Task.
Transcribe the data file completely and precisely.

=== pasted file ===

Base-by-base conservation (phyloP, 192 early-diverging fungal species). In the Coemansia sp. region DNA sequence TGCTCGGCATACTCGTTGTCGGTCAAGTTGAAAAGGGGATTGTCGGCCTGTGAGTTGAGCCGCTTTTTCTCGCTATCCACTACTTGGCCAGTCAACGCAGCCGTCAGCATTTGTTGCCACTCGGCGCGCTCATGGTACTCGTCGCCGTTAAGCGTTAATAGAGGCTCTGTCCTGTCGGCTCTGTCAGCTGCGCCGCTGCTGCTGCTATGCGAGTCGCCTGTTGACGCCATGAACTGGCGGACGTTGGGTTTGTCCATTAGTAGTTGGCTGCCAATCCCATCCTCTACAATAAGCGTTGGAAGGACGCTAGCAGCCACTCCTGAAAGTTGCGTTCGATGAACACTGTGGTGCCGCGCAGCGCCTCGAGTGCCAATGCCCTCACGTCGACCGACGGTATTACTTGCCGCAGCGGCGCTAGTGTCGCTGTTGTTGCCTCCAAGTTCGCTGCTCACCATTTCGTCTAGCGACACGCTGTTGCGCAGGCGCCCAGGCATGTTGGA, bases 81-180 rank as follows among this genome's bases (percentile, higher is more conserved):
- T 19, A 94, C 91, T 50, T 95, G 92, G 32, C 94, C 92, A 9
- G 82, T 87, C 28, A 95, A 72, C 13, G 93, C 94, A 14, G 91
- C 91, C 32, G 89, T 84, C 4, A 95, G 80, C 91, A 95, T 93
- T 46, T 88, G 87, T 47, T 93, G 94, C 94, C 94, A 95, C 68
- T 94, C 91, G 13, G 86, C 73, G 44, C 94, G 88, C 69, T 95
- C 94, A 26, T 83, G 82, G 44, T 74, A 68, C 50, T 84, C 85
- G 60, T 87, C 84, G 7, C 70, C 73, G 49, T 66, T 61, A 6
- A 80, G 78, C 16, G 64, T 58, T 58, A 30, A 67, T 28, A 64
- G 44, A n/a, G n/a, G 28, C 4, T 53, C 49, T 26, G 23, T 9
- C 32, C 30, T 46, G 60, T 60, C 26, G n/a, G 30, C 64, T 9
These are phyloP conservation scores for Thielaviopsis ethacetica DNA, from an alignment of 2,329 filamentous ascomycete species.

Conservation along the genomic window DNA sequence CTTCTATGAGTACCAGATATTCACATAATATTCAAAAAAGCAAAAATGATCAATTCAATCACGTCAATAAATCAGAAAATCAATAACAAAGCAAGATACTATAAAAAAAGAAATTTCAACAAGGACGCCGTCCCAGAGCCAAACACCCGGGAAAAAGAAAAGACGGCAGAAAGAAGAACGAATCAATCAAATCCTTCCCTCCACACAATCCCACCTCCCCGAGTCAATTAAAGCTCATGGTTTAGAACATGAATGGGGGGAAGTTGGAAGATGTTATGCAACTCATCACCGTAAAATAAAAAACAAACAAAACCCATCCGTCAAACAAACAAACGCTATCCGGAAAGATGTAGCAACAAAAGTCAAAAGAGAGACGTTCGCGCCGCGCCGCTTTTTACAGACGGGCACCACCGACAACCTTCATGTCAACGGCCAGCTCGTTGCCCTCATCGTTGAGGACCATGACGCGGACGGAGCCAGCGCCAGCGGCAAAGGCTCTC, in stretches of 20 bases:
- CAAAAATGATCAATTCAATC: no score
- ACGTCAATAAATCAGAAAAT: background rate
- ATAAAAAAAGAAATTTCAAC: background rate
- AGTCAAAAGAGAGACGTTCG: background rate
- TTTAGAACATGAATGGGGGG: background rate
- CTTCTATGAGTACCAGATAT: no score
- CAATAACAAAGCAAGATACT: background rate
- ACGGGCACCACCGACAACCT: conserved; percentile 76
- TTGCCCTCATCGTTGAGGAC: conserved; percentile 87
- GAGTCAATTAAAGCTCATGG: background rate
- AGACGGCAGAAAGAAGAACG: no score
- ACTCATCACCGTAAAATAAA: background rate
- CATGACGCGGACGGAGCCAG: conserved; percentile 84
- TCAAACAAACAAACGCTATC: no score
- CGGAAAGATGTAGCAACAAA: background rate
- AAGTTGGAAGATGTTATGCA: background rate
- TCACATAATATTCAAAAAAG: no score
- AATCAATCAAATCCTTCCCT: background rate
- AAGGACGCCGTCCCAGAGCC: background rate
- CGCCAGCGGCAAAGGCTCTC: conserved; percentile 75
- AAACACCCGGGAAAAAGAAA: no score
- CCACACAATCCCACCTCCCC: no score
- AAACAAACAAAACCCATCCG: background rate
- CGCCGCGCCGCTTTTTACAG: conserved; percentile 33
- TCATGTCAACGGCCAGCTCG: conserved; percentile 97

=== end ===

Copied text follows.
Base-by-base conservation (phyloP, 192 early-diverging fungal species). In the Coemansia sp. region DNA sequence TGCTCGGCATACTCGTTGTCGGTCAAGTTGAAAAGGGGATTGTCGGCCTGTGAGTTGAGCCGCTTTTTCTCGCTATCCACTACTTGGCCAGTCAACGCAGCCGTCAGCATTTGTTGCCACTCGGCGCGCTCATGGTACTCGTCGCCGTTAAGCGTTAATAGAGGCTCTGTCCTGTCGGCTCTGTCAGCTGCGCCGCTGCTGCTGCTATGCGAGTCGCCTGTTGACGCCATGAACTGGCGGACGTTGGGTTTGTCCATTAGTAGTTGGCTGCCAATCCCATCCTCTACAATAAGCGTTGGAAGGACGCTAGCAGCCACTCCTGAAAGTTGCGTTCGATGAACACTGTGGTGCCGCGCAGCGCCTCGAGTGCCAATGCCCTCACGTCGACCGACGGTATTACTTGCCGCAGCGGCGCTAGTGTCGCTGTTGTTGCCTCCAAGTTCGCTGCTCACCATTTCGTCTAGCGACACGCTGTTGCGCAGGCGCCCAGGCATGTTGGA, bases 81-180 rank as follows among this genome's bases (percentile, higher is more conserved):
- T 19, A 94, C 91, T 50, T 95, G 92, G 32, C 94, C 92, A 9
- G 82, T 87, C 28, A 95, A 72, C 13, G 93, C 94, A 14, G 91
- C 91, C 32, G 89, T 84, C 4, A 95, G 80, C 91, A 95, T 93
- T 46, T 88, G 87, T 47, T 93, G 94, C 94, C 94, A 95, C 68
- T 94, C 91, G 13, G 86, C 73, G 44, C 94, G 88, C 69, T 95
- C 94, A 26, T 83, G 82, G 44, T 74, A 68, C 50, T 84, C 85
- G 60, T 87, C 84, G 7, C 70, C 73, G 49, T 66, T 61, A 6
- A 80, G 78, C 16, G 64, T 58, T 58, A 30, A 67, T 28, A 64
- G 44, A n/a, G n/a, G 28, C 4, T 53, C 49, T 26, G 23, T 9
- C 32, C 30, T 46, G 60, T 60, C 26, G n/a, G 30, C 64, T 9
These are phyloP conservation scores for Thielaviopsis ethacetica DNA, from an alignment of 2,329 filamentous ascomycete species.

Conservation along the genomic window DNA sequence CTTCTATGAGTACCAGATATTCACATAATATTCAAAAAAGCAAAAATGATCAATTCAATCACGTCAATAAATCAGAAAATCAATAACAAAGCAAGATACTATAAAAAAAGAAATTTCAACAAGGACGCCGTCCCAGAGCCAAACACCCGGGAAAAAGAAAAGACGGCAGAAAGAAGAACGAATCAATCAAATCCTTCCCTCCACACAATCCCACCTCCCCGAGTCAATTAAAGCTCATGGTTTAGAACATGAATGGGGGGAAGTTGGAAGATGTTATGCAACTCATCACCGTAAAATAAAAAACAAACAAAACCCATCCGTCAAACAAACAAACGCTATCCGGAAAGATGTAGCAACAAAAGTCAAAAGAGAGACGTTCGCGCCGCGCCGCTTTTTACAGACGGGCACCACCGACAACCTTCATGTCAACGGCCAGCTCGTTGCCCTCATCGTTGAGGACCATGACGCGGACGGAGCCAGCGCCAGCGGCAAAGGCTCTC, in stretches of 20 bases:
- CAAAAATGATCAATTCAATC: no score
- ACGTCAATAAATCAGAAAAT: background rate
- ATAAAAAAAGAAATTTCAAC: background rate
- AGTCAAAAGAGAGACGTTCG: background rate
- TTTAGAACATGAATGGGGGG: background rate
- CTTCTATGAGTACCAGATAT: no score
- CAATAACAAAGCAAGATACT: background rate
- ACGGGCACCACCGACAACCT: conserved; percentile 76
- TTGCCCTCATCGTTGAGGAC: conserved; percentile 87
- GAGTCAATTAAAGCTCATGG: background rate
- AGACGGCAGAAAGAAGAACG: no score
- ACTCATCACCGTAAAATAAA: background rate
- CATGACGCGGACGGAGCCAG: conserved; percentile 84
- TCAAACAAACAAACGCTATC: no score
- CGGAAAGATGTAGCAACAAA: background rate
- AAGTTGGAAGATGTTATGCA: background rate
- TCACATAATATTCAAAAAAG: no score
- AATCAATCAAATCCTTCCCT: background rate
- AAGGACGCCGTCCCAGAGCC: background rate
- CGCCAGCGGCAAAGGCTCTC: conserved; percentile 75
- AAACACCCGGGAAAAAGAAA: no score
- CCACACAATCCCACCTCCCC: no score
- AAACAAACAAAACCCATCCG: background rate
- CGCCGCGCCGCTTTTTACAG: conserved; percentile 33
- TCATGTCAACGGCCAGCTCG: conserved; percentile 97